Warner Bros. // 1992 // 118 Minutes // Rated R
Reviewed by Judge Nicholas Sylvain (Retired) // June 26th, 1999
The magic is back again. But who's she?
Lethal Weapon 3 delivers the goods and keeps the franchise fresh in a pretty if feature-light disc from Warner.
Considering that studios routinely botch even the first sequel, it is somewhat of a miracle that the Lethal Weapon franchise has maintained a high degree of action and entertainment throughout its four installments. I think that Lethal Weapon 3 rivals the original as the best of the four, due primarily to the wise addition of fresh blood and a higher dose of humor.
For those of you who may have been hiding under a rock since 1987, the Lethal Weapon series centers around the antics of Sgt. Roger Murtaugh (Danny Glover) and Sgt. Martin Riggs (Mel Gibson) of the LAPD, with the ever-hyper Leo Getz (Joe Pesci) as their hyper-annoying sidekick.
After our heroes introduce themselves in a most amusing and (ahem) explosive fashion, we find them reduced to mere patrolmen. This is of course merely an excuse for some humorous moments and an action sequence (armored car racing, anyone?), as they are restored in rank with as little effort. In the course of their adventures, our heroes discover that guns and ammunition that had been slated for destruction by the police is back in the hands of criminals (mostly being used against them, it seems). This introduces us to Internal Affairs investigator Lorna Cole (Rene Russo), who matches Riggs both in wisecracking and hand-to-hand combat abilities.
After Riggs and Cole bash a few heads, they have a hilarious scene where they compare scars, stabs, and gunshot wounds and then (ahem) a few other things. Proceeding onward, they continue to follow the trail of guns and bodies to evil ex-cop Jack Travis (Stuart Wilson) who had previously eluded them. The finale is suitably spectacular, but take my advice, and don't leave when the credits start rolling. Stick around for the very end.
Writing a detailed plot summary seems a little silly, because plot has never been the point of the Lethal Weapon series. Rather, the emphasis is on characters, chemistry, and high-powered action. This is not to say that the plot here is deficient, it merely isn't an overly critical component of the movie. It keeps us going with a cohesive story, and only the segment about the aftermath of Murtaugh shooting a young gangster rings a false note for me.
The acting here is up to the standards we expect for an action flick in general and the Lethal Weapon series in particular. Special commendation must be made of Rene Russo's performance, as I think she has the most difficult part in the movie. As the "new kid," she has to make us believe that she is just as tough and skilled at mayhem as the boys, but without being humorless or losing her feminine charms. Her success at this task is nothing short of exceptional, making her a genuine action heroine.
The video transfer was a very pleasant surprise for me. For some reason, I did not expect a high quality picture, but I wonder why I ever worried. This is a very clean picture, and only in a very rare scene did I notice any picture noise. In particular, I was impressed by the color saturation and sharp detail of the flames in the opening credit sequence. However, looking at the movie as a whole, the picture seemed a tad softly focused for my taste, and the color saturation seemed to be a bit muted.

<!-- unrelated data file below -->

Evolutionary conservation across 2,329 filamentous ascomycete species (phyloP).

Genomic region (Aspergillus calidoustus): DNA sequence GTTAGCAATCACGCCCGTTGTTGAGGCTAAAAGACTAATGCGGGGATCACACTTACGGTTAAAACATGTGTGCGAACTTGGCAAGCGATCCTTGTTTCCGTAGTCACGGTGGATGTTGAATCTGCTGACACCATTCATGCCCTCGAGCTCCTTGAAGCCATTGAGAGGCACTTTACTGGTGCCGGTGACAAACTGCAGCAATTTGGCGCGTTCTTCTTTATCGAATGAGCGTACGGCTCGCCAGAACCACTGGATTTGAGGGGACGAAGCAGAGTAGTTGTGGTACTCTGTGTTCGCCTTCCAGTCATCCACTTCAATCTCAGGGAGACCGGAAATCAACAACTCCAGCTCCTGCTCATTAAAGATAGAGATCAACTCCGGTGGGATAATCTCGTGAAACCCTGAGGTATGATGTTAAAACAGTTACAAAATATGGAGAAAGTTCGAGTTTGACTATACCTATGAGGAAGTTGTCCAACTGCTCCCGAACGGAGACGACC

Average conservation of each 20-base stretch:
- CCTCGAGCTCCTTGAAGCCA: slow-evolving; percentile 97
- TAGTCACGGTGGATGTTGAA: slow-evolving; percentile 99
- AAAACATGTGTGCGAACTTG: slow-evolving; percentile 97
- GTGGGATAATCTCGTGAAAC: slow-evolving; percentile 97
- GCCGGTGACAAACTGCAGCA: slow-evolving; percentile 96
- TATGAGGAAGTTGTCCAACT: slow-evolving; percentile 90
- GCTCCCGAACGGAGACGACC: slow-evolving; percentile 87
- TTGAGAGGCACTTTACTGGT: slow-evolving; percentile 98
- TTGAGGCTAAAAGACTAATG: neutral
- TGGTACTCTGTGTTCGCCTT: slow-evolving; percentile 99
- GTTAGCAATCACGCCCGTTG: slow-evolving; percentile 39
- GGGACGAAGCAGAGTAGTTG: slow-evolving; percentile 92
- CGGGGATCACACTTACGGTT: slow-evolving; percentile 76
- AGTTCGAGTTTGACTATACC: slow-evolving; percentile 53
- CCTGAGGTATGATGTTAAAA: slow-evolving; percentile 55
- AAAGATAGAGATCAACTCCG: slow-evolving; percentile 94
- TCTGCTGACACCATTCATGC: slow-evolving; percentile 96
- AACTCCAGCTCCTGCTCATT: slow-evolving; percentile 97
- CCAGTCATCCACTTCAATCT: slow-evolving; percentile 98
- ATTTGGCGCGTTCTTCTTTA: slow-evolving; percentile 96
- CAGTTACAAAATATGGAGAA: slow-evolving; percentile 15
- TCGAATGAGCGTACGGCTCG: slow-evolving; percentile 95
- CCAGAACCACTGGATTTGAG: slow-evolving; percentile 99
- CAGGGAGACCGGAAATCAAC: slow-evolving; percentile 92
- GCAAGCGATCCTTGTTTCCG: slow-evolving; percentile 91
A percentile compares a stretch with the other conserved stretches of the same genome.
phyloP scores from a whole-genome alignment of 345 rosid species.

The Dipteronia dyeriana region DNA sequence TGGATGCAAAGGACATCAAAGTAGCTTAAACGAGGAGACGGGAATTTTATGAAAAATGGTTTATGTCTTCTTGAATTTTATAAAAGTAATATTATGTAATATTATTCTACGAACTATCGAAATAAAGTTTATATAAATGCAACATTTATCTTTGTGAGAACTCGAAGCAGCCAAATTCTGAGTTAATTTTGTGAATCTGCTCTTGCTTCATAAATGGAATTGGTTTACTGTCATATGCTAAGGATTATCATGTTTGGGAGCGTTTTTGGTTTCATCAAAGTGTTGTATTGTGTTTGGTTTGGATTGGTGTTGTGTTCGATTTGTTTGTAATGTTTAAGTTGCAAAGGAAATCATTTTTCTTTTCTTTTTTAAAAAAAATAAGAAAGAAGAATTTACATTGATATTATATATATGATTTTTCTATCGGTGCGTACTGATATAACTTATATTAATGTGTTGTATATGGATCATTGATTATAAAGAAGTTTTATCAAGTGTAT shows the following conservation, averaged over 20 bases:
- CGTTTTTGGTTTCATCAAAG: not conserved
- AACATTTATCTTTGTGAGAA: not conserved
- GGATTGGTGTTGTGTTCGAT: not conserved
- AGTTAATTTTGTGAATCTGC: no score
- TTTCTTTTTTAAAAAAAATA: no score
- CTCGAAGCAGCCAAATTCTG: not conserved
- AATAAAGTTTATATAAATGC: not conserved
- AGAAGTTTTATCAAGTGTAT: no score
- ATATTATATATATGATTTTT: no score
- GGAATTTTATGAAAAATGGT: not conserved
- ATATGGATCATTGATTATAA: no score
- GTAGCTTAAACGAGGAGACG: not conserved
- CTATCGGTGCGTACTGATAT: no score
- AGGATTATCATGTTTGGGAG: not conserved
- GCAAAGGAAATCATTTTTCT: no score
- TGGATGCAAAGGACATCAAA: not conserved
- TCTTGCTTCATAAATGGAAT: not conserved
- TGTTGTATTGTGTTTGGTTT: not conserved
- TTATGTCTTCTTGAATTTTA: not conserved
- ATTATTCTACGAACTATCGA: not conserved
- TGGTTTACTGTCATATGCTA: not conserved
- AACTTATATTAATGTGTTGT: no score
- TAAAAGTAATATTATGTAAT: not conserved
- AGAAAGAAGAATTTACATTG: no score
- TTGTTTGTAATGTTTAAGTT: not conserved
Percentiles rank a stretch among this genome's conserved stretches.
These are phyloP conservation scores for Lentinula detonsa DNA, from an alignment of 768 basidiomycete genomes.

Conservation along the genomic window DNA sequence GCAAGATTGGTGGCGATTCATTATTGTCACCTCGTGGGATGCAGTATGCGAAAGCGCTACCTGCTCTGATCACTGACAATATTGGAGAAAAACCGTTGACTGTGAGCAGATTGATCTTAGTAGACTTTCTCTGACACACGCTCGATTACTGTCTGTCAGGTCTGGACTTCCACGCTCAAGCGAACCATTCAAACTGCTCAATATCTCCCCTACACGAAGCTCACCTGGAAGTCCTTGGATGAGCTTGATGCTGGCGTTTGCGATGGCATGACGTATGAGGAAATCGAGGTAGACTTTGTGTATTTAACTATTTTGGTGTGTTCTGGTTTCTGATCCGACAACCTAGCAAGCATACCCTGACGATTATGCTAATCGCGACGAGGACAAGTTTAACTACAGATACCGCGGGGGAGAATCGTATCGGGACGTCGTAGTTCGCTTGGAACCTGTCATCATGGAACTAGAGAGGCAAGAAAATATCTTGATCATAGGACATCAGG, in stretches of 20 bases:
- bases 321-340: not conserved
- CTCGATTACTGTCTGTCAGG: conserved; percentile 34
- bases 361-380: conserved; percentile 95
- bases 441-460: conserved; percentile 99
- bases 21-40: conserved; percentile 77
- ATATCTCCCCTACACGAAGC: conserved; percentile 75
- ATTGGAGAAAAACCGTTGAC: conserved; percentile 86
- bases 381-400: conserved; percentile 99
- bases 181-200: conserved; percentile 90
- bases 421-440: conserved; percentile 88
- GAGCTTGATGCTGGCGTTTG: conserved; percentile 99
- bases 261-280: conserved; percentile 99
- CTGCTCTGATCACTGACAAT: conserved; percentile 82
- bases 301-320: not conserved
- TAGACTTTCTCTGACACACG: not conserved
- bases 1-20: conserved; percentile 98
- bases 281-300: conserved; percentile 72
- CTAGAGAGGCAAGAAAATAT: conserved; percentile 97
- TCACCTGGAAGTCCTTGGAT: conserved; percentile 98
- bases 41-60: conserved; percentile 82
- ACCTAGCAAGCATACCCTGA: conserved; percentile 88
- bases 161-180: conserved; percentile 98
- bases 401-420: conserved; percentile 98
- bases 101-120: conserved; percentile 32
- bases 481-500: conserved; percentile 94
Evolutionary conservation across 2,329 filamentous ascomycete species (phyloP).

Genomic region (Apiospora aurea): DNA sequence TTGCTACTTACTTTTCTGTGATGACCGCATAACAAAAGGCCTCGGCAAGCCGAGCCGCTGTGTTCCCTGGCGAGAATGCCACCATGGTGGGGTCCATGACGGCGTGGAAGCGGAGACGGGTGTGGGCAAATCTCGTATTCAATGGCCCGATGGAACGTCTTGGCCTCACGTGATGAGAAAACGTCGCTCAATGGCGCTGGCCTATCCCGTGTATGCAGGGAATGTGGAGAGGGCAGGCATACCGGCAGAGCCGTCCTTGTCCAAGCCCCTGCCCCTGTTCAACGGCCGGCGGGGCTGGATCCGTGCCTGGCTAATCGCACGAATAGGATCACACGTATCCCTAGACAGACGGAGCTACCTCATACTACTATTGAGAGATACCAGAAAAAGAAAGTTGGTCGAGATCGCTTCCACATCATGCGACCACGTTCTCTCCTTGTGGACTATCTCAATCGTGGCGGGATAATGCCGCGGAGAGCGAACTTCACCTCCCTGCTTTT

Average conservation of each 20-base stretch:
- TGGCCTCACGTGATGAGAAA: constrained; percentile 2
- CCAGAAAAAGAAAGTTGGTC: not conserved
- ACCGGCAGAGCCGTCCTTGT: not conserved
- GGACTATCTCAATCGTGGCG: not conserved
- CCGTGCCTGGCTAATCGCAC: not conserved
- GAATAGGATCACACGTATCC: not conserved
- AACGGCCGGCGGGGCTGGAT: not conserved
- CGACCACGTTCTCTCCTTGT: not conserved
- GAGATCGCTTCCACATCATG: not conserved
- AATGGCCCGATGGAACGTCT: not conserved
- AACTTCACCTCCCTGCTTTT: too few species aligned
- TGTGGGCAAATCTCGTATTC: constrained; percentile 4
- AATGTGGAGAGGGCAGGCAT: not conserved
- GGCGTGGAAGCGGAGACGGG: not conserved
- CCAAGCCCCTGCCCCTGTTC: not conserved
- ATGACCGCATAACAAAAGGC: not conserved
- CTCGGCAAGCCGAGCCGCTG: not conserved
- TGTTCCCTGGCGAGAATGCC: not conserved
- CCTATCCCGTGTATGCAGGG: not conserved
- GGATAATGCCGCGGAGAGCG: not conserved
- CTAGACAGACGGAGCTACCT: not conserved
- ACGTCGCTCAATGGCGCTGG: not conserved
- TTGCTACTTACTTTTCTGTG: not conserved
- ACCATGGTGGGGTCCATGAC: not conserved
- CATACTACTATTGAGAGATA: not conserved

The audio displays the benefits of having an older action movie remixed into Dolby Digital 5.1. Directional effects are put to good use in the many frantic action sequences, as is the LFE channel. I must say, the thunder from the exploding building at the beginning of the movie seemed to linger for a veritable eternity after the impressive initial thump of ignition.
The only deficient area on this otherwise fine disc is in the limited extras. The menus are static movie themed pictures. We also get a reasonable Cast and Crew section, a few pages of production notes on the major scenes that begin and end the movie, as well as two good quality theatrical trailers (one is letterboxed at about 1.77:1 and the other is properly 2.35:1 letterboxed).
In defense of the lack of extras, I have to admit that I was not too dismayed by the lack of a commentary track. I think the one on Lethal Weapon 4 was good enough, and at least I was spared more arrogant Hollywood political pontificating by Richard Donner.
One nit-pick about the video: I was a bit annoyed to notice that in the opening title sequence a very small part of one credit is clipped off by the side of my RPTV screen, which I have never seen in a widescreen movie before. Odd.
Another nit-pick: For a number of the people in the Cast and Crew section, their pictures are not used for their biography and filmography sections. Instead, we get generic stills from the movie.
Finally, we get Lethal Weapon 3 in the usual and less than ideal Warner snapper case. A pity, but at least we're getting an anamorphic transfer. Yay Warner!
At turns exciting, thrilling and funny, the entertaining third entry in the Lethal Weapon franchise gets a decent treatment by Warner. A fine addition to any home theatre library.
Acquitted across the board, but Warner is admonished to make its discs a little more spiffy.
Review content copyright © 1999 Nicholas Sylvain; Site layout and review format copyright © 1998 - 2016 HipClick Designs LLC
Scales of Justice
Studio: Warner Bros.
* 2.35:1 Anamorphic
* Full Frame
* Dolby Digital 5.1 Surround (English)
* Dolby Digital 2.0 Surround (French)
Running Time: 118 Minutes
Release Year: 1992
MPAA Rating: Rated R
* Production Notes
* Two Theatrical Trailers